Dens located in extensive boulder fields, rock slides, outcrops, terminal moraines, and talus slopes in alpine tundra with large rocks and adequate herbaceous forage (Bee and Hall 1956, Manville and Young 1965, Cook and MacDonald 2003). Rocks must be large enough and accumulated to a depth sufficient to give subsurface protection. Shallow accumulations of boulders or slides of any depth that have been completely sealed in with vegetation are uncommonly used, nevertheless, stabilized rock fields and lateral moraines in mountain slopes in the later seral stages of succession are inhabited. Dens are often located near an observation post, such as a tall rock or cliff edge, within 10 m of the entrance (Bee and Hall 1956). Dens are created by burrowing into permafrost soil under rocks (Hoffmann 1999).
Bee, J.W. and E.R. Hall. 1956. Mammals of northern Alaska on the Arctic Slope. Univ. Kansas Mus. Nat. Hist. Misc. Publ. No. 8. 309 p.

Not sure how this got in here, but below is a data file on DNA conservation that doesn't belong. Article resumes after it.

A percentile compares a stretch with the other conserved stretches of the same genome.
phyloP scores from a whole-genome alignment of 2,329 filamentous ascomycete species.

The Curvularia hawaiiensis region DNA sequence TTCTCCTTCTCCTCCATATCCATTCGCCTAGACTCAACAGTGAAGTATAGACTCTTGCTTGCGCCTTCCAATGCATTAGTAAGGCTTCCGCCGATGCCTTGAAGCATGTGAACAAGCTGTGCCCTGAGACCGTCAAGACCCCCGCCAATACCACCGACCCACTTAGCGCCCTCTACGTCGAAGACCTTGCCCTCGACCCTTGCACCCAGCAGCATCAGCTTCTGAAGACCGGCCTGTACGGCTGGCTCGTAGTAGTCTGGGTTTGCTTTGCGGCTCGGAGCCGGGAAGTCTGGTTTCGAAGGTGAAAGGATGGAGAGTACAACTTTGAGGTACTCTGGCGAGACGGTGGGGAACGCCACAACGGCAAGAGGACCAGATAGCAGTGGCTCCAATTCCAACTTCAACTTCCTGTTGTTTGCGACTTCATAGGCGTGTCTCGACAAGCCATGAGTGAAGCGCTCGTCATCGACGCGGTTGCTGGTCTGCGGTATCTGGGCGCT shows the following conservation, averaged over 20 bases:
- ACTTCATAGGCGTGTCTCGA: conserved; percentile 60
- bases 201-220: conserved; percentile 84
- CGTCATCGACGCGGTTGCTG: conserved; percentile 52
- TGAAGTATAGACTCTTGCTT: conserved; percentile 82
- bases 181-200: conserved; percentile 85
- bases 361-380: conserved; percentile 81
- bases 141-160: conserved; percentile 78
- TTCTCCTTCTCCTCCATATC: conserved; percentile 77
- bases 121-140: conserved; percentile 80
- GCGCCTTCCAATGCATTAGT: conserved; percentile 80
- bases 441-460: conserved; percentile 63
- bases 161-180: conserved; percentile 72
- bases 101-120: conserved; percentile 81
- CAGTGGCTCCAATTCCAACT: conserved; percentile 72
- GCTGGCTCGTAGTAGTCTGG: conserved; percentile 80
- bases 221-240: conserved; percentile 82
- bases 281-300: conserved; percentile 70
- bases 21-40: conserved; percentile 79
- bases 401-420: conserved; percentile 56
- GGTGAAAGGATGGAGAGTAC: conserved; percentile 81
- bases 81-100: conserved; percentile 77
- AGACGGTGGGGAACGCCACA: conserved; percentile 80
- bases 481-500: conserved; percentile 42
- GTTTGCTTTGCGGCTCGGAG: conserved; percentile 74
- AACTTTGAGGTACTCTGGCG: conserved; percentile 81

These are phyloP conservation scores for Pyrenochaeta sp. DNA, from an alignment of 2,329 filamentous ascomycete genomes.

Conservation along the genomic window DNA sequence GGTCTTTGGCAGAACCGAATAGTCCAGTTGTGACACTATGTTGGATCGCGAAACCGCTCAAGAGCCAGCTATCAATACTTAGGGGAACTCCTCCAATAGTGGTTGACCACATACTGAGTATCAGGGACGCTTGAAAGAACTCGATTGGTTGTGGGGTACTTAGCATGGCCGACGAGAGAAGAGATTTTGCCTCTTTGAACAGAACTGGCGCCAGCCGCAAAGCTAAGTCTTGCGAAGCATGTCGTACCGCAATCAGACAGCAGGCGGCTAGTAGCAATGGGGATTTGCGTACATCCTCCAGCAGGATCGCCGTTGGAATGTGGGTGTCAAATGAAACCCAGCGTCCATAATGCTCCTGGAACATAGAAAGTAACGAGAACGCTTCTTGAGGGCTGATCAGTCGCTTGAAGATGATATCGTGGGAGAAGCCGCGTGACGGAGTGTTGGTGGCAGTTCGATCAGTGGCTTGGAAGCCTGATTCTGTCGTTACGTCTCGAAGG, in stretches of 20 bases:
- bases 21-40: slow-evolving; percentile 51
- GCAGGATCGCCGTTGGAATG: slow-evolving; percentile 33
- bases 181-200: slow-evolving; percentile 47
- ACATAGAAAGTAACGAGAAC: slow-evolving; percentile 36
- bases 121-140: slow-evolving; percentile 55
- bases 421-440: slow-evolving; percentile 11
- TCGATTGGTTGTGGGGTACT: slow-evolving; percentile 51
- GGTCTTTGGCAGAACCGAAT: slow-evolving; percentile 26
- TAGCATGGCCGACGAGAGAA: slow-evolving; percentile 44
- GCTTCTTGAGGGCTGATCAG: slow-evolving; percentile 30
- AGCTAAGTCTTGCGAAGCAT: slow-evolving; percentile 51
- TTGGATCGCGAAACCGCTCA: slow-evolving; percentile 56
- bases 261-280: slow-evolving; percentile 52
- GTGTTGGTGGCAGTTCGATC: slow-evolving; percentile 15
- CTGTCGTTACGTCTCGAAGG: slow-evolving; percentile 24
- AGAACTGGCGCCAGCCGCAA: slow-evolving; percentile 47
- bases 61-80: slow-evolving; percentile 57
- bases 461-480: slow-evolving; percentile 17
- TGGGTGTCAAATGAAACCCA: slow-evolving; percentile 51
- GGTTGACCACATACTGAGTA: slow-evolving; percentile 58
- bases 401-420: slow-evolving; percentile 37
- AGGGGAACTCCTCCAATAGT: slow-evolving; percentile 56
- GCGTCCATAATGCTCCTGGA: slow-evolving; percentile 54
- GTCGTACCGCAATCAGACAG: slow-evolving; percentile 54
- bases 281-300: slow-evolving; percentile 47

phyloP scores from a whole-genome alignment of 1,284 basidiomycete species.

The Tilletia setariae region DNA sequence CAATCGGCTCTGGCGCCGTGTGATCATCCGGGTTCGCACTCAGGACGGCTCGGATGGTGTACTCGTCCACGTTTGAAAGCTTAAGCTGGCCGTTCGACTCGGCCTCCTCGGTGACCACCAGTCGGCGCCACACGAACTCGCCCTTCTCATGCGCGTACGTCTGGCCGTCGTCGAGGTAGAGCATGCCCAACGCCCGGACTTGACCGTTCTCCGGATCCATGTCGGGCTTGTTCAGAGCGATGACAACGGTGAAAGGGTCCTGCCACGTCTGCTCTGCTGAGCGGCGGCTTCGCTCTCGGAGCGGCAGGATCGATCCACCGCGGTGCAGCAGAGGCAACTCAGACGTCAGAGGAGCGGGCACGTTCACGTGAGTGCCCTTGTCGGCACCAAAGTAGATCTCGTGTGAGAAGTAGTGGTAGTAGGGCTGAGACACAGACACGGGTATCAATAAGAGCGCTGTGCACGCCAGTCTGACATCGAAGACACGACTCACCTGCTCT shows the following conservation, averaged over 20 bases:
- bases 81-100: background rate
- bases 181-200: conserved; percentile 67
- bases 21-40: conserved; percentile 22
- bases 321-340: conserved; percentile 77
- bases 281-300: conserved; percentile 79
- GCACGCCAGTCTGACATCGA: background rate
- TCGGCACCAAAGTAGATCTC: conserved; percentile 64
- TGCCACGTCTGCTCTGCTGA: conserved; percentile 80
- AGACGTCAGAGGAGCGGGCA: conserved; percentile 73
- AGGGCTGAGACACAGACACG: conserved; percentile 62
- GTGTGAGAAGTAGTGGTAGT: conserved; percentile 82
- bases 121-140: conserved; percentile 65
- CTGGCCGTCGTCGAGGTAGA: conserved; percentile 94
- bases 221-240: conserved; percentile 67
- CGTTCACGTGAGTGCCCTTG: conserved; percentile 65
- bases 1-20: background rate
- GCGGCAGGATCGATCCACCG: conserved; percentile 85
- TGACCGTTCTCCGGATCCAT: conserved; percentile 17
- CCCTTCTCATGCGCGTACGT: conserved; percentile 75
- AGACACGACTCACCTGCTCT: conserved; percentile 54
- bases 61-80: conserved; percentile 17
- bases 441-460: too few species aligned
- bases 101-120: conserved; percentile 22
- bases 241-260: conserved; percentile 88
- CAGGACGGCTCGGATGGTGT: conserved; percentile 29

Cook, J. A. and S. O. MacDonald. 2003. Mammal inventories of Alaska’s national parks and preserves: Gates of the Arctic National Park and Preserve. Annual Report 2002.
Hoffmann, R. S. 1999. Alaska marmot, Marmota broweri. Pp. 393-395 in: Wilson, D.E., and S. Ruff (eds.). The Smithsonian book of North American mammals. Smithsonian Institution Press, Washington, D.C., in association with the American Society of Mammalogists. 750 pp.
Manville, R. H. and S. P. Young. 1965. Distribution of Alaskan mammals. Bird and Mammal Laboratories , Division of Wildlife Research. Circular 211. Published by the Bureau of Sport Fisheries and Wildlife, Washington. 70 pp.